Galaxy's 'Heartbeat' For First Time Heard By Hubble Space Telescope
There is one galaxy that has a "heartbeat," say scientists. They are able to measure the effect of the light of pulsating older red stars on its nearby galaxies, according to HNGN.
Stars that age get brighter and begin to get swollen. They engulf planets that are close by, Yale University reported. And when they inch towards their death, the light from the stars actually begin to look as if they are pulsating.
"We tend to think of galaxies as steady beacons in the sky, but they are actually 'shimmering' due to all the giant, pulsating stars in them," said Pieter van Dokkum, the Sol Goldman Professor and chair of astronomy at Yale, and co-author of the study.
Till now, scientists had not measured the influence of these older stars on the light from distant galaxies that were visible through the earth's telescopes. Pulsating stars' light blending with other stars have a brightness that do not fluctuate.
"We realized that these stars are so bright and their pulsations so strong that they are difficult to hide," said Charlie Conroy, an assistant professor at Harvard, who led the research. "We decided to see if the pulsations of these stars could be detected even if we could not separate their light from the sea of unchanging stars that are their neighbors."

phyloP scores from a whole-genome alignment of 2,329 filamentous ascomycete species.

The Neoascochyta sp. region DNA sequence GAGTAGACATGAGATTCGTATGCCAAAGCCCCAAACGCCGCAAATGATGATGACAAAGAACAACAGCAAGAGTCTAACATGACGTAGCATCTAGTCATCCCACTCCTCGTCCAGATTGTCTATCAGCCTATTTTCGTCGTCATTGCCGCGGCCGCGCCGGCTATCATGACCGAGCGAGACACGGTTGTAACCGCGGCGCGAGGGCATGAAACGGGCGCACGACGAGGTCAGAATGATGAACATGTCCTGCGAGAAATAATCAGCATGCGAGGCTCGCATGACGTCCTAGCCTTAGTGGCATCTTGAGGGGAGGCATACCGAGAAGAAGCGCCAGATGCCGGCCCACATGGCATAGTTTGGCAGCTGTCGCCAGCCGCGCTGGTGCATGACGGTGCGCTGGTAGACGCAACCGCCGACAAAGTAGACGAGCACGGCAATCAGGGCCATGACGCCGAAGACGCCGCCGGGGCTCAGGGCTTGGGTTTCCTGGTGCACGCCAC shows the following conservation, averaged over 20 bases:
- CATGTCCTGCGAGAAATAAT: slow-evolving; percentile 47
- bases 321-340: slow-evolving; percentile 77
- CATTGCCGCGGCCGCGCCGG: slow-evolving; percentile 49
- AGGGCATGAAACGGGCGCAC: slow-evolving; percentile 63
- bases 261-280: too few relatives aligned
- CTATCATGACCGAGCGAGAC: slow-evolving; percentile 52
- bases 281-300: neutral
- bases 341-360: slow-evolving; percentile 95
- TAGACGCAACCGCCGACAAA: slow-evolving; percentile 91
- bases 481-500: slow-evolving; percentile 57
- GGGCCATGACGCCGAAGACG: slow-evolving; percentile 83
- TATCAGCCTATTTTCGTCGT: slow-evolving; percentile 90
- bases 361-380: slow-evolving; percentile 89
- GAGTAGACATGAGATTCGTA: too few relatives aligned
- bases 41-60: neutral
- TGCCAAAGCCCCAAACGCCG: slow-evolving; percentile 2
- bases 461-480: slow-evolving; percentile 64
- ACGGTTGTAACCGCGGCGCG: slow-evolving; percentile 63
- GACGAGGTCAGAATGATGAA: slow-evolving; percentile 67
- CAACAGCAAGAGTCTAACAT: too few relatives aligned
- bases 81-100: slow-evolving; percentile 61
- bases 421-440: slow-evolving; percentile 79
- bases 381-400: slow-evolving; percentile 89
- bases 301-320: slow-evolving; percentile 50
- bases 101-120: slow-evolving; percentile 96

Researchers examined a series of images from the galaxy M87, situated in the constellation Virgo. The image was taken by the Hubble Space Telescope in a quarter of a year.
Scientists saw that 25 percent of the pixels from the images had brightness that was pulsating, giving the impression that the galaxy had a heartbeat. The team is planning to search for and measure the pulsations in alternate galaxies.
"Our models suggest that the pulsations will be stronger in younger galaxies, and that's something we'd love to test," said co-author Jieun Choi, a Harvard graduate student.
With age, the brightness is expected to dim. Still, the pulsations will continue for a long while more, scientists are convinced.
"Cardiac arrest is not expected until a trillion years from now," van Dokkum said. "That's a hundred times longer than the age of the universe."
The study was published recently in the journal Nature.